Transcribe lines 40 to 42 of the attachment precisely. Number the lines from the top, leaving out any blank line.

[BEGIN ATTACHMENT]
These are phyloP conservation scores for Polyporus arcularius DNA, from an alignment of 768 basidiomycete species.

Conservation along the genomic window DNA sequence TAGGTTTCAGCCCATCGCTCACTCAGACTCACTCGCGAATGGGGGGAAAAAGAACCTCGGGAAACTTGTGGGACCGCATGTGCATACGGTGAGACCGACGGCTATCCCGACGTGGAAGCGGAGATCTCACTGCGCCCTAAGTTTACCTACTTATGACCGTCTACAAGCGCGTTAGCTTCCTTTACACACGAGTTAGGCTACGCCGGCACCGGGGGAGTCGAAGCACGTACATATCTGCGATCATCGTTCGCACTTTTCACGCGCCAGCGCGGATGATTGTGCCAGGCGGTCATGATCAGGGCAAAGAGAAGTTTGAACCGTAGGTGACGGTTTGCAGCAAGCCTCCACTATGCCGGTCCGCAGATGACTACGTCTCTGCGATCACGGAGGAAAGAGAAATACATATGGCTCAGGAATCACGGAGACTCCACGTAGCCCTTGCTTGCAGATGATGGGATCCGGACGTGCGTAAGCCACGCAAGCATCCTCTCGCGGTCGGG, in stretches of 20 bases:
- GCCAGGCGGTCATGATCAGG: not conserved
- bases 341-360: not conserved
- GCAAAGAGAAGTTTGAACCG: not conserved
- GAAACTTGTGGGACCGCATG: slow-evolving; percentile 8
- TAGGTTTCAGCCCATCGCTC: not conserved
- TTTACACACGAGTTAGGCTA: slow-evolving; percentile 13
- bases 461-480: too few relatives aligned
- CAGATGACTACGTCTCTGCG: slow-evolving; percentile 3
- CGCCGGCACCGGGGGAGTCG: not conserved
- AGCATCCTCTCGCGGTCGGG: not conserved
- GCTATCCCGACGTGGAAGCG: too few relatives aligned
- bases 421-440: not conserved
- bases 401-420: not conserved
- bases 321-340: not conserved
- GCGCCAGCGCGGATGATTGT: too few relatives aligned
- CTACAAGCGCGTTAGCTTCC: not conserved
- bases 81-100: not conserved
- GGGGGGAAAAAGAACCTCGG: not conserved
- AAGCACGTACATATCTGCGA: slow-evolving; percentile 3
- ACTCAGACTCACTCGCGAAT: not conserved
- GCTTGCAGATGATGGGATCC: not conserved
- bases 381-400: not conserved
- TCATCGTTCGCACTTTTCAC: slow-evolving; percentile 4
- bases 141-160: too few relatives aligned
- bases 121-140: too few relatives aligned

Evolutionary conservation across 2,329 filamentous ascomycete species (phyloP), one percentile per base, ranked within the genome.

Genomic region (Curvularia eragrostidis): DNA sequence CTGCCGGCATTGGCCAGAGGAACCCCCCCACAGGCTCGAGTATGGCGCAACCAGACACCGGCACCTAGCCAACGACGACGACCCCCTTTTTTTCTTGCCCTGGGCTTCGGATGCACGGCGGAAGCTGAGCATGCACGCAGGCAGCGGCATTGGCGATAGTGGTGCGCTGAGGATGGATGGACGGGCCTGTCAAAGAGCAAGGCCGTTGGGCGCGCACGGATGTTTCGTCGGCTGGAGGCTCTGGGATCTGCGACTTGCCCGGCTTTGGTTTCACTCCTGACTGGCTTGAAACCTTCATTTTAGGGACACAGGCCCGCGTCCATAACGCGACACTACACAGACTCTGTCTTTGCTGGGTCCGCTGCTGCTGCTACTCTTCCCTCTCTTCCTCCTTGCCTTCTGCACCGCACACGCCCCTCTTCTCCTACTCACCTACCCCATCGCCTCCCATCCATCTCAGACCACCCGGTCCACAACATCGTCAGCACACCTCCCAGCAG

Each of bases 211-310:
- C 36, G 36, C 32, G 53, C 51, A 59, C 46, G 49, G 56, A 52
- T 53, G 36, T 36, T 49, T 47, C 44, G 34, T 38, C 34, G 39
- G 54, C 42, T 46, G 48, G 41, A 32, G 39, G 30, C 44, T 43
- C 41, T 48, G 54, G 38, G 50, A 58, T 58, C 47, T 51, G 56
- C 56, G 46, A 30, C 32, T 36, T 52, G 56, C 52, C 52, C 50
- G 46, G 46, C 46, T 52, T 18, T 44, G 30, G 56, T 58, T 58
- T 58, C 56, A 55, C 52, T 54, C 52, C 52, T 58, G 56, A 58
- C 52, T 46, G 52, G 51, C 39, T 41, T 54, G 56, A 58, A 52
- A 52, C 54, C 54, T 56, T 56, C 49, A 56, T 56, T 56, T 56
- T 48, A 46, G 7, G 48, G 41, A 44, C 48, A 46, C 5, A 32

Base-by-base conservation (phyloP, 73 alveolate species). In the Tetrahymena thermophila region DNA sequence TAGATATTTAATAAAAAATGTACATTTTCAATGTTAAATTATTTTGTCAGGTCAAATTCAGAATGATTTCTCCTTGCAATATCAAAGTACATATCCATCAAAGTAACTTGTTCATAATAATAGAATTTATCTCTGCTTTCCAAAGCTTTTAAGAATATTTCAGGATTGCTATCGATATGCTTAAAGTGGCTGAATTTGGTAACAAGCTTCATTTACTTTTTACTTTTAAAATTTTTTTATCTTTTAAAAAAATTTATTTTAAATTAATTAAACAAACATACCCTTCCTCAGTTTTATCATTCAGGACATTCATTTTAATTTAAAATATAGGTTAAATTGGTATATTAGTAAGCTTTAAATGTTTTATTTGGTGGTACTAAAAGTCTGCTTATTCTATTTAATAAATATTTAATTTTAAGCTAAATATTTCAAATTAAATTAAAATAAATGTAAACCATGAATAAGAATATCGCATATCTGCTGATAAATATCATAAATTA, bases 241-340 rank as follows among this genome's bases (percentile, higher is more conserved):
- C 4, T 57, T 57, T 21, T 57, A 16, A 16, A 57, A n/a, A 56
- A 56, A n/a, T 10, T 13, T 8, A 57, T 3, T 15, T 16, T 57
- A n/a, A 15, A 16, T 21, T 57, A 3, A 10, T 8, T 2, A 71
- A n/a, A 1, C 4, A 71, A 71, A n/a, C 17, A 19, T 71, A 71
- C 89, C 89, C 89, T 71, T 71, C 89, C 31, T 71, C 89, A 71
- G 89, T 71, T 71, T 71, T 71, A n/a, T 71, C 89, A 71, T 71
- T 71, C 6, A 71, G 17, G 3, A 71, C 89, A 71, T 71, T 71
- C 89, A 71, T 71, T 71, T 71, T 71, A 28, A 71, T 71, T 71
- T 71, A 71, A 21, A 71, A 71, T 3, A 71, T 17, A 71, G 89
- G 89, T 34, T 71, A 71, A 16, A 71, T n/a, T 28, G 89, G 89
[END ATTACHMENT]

- T 48, A 46, G 7, G 48, G 41, A 44, C 48, A 46, C 5, A 32

Base-by-base conservation (phyloP, 73 alveolate species). In the Tetrahymena thermophila region DNA sequence TAGATATTTAATAAAAAATGTACATTTTCAATGTTAAATTATTTTGTCAGGTCAAATTCAGAATGATTTCTCCTTGCAATATCAAAGTACATATCCATCAAAGTAACTTGTTCATAATAATAGAATTTATCTCTGCTTTCCAAAGCTTTTAAGAATATTTCAGGATTGCTATCGATATGCTTAAAGTGGCTGAATTTGGTAACAAGCTTCATTTACTTTTTACTTTTAAAATTTTTTTATCTTTTAAAAAAATTTATTTTAAATTAATTAAACAAACATACCCTTCCTCAGTTTTATCATTCAGGACATTCATTTTAATTTAAAATATAGGTTAAATTGGTATATTAGTAAGCTTTAAATGTTTTATTTGGTGGTACTAAAAGTCTGCTTATTCTATTTAATAAATATTTAATTTTAAGCTAAATATTTCAAATTAAATTAAAATAAATGTAAACCATGAATAAGAATATCGCATATCTGCTGATAAATATCATAAATTA, bases 241-340 rank as follows among this genome's bases (percentile, higher is more conserved):
- C 4, T 57, T 57, T 21, T 57, A 16, A 16, A 57, A n/a, A 56